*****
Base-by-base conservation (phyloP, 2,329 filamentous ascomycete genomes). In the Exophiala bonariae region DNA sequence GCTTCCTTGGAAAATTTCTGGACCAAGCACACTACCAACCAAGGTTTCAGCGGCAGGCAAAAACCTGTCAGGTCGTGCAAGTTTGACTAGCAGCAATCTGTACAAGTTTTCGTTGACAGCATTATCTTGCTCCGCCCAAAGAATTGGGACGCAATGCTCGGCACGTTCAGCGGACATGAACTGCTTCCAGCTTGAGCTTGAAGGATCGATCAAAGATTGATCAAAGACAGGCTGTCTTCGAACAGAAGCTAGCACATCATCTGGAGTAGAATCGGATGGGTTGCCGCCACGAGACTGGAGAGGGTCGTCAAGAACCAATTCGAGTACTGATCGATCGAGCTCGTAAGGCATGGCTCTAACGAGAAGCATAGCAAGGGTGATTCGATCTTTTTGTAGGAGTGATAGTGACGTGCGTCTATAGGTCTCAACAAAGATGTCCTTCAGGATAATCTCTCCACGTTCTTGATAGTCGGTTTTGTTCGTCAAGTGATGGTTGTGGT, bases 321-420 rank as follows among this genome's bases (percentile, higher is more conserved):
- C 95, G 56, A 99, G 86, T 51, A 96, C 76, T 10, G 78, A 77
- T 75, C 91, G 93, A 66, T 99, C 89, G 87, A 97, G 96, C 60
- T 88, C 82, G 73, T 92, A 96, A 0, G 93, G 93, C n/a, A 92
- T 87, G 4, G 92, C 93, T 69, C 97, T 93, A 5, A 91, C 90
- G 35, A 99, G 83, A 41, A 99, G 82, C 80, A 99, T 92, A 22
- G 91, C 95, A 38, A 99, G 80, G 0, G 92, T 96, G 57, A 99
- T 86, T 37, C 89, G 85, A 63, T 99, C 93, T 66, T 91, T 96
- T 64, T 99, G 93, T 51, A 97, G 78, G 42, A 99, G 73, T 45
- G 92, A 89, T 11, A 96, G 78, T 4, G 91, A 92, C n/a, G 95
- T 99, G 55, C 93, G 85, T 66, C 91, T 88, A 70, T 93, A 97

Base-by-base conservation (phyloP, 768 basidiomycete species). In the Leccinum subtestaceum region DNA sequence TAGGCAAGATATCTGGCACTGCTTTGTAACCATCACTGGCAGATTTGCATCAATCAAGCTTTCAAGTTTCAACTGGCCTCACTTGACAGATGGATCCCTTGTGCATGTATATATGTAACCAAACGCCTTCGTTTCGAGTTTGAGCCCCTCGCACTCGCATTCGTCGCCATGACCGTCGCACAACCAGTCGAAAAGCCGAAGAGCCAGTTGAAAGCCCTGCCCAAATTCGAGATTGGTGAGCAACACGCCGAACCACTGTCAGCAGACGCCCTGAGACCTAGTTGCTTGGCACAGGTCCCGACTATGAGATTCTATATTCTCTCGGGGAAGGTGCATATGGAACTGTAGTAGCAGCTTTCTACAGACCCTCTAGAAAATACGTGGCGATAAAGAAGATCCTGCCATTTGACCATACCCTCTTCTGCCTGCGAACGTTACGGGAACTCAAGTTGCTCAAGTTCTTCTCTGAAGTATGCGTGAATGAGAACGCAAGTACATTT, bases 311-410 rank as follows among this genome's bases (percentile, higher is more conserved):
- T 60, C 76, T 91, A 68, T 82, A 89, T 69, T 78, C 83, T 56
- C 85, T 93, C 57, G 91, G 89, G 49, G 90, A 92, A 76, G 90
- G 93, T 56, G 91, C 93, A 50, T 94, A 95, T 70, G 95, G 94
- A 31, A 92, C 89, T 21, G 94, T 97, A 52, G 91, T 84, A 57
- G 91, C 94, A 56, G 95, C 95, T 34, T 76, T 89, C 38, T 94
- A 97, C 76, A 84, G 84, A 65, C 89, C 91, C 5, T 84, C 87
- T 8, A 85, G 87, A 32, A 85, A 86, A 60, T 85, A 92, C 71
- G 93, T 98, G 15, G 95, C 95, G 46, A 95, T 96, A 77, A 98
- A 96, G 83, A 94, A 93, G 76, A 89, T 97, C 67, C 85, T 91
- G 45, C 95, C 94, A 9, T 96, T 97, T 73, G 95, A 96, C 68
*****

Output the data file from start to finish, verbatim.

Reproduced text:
Base-by-base conservation (phyloP, 2,329 filamentous ascomycete genomes). In the Exophiala bonariae region DNA sequence GCTTCCTTGGAAAATTTCTGGACCAAGCACACTACCAACCAAGGTTTCAGCGGCAGGCAAAAACCTGTCAGGTCGTGCAAGTTTGACTAGCAGCAATCTGTACAAGTTTTCGTTGACAGCATTATCTTGCTCCGCCCAAAGAATTGGGACGCAATGCTCGGCACGTTCAGCGGACATGAACTGCTTCCAGCTTGAGCTTGAAGGATCGATCAAAGATTGATCAAAGACAGGCTGTCTTCGAACAGAAGCTAGCACATCATCTGGAGTAGAATCGGATGGGTTGCCGCCACGAGACTGGAGAGGGTCGTCAAGAACCAATTCGAGTACTGATCGATCGAGCTCGTAAGGCATGGCTCTAACGAGAAGCATAGCAAGGGTGATTCGATCTTTTTGTAGGAGTGATAGTGACGTGCGTCTATAGGTCTCAACAAAGATGTCCTTCAGGATAATCTCTCCACGTTCTTGATAGTCGGTTTTGTTCGTCAAGTGATGGTTGTGGT, bases 321-420 rank as follows among this genome's bases (percentile, higher is more conserved):
- C 95, G 56, A 99, G 86, T 51, A 96, C 76, T 10, G 78, A 77
- T 75, C 91, G 93, A 66, T 99, C 89, G 87, A 97, G 96, C 60
- T 88, C 82, G 73, T 92, A 96, A 0, G 93, G 93, C n/a, A 92
- T 87, G 4, G 92, C 93, T 69, C 97, T 93, A 5, A 91, C 90
- G 35, A 99, G 83, A 41, A 99, G 82, C 80, A 99, T 92, A 22
- G 91, C 95, A 38, A 99, G 80, G 0, G 92, T 96, G 57, A 99
- T 86, T 37, C 89, G 85, A 63, T 99, C 93, T 66, T 91, T 96
- T 64, T 99, G 93, T 51, A 97, G 78, G 42, A 99, G 73, T 45
- G 92, A 89, T 11, A 96, G 78, T 4, G 91, A 92, C n/a, G 95
- T 99, G 55, C 93, G 85, T 66, C 91, T 88, A 70, T 93, A 97

Base-by-base conservation (phyloP, 768 basidiomycete species). In the Leccinum subtestaceum region DNA sequence TAGGCAAGATATCTGGCACTGCTTTGTAACCATCACTGGCAGATTTGCATCAATCAAGCTTTCAAGTTTCAACTGGCCTCACTTGACAGATGGATCCCTTGTGCATGTATATATGTAACCAAACGCCTTCGTTTCGAGTTTGAGCCCCTCGCACTCGCATTCGTCGCCATGACCGTCGCACAACCAGTCGAAAAGCCGAAGAGCCAGTTGAAAGCCCTGCCCAAATTCGAGATTGGTGAGCAACACGCCGAACCACTGTCAGCAGACGCCCTGAGACCTAGTTGCTTGGCACAGGTCCCGACTATGAGATTCTATATTCTCTCGGGGAAGGTGCATATGGAACTGTAGTAGCAGCTTTCTACAGACCCTCTAGAAAATACGTGGCGATAAAGAAGATCCTGCCATTTGACCATACCCTCTTCTGCCTGCGAACGTTACGGGAACTCAAGTTGCTCAAGTTCTTCTCTGAAGTATGCGTGAATGAGAACGCAAGTACATTT, bases 311-410 rank as follows among this genome's bases (percentile, higher is more conserved):
- T 60, C 76, T 91, A 68, T 82, A 89, T 69, T 78, C 83, T 56
- C 85, T 93, C 57, G 91, G 89, G 49, G 90, A 92, A 76, G 90
- G 93, T 56, G 91, C 93, A 50, T 94, A 95, T 70, G 95, G 94
- A 31, A 92, C 89, T 21, G 94, T 97, A 52, G 91, T 84, A 57
- G 91, C 94, A 56, G 95, C 95, T 34, T 76, T 89, C 38, T 94
- A 97, C 76, A 84, G 84, A 65, C 89, C 91, C 5, T 84, C 87
- T 8, A 85, G 87, A 32, A 85, A 86, A 60, T 85, A 92, C 71
- G 93, T 98, G 15, G 95, C 95, G 46, A 95, T 96, A 77, A 98
- A 96, G 83, A 94, A 93, G 76, A 89, T 97, C 67, C 85, T 91
- G 45, C 95, C 94, A 9, T 96, T 97, T 73, G 95, A 96, C 68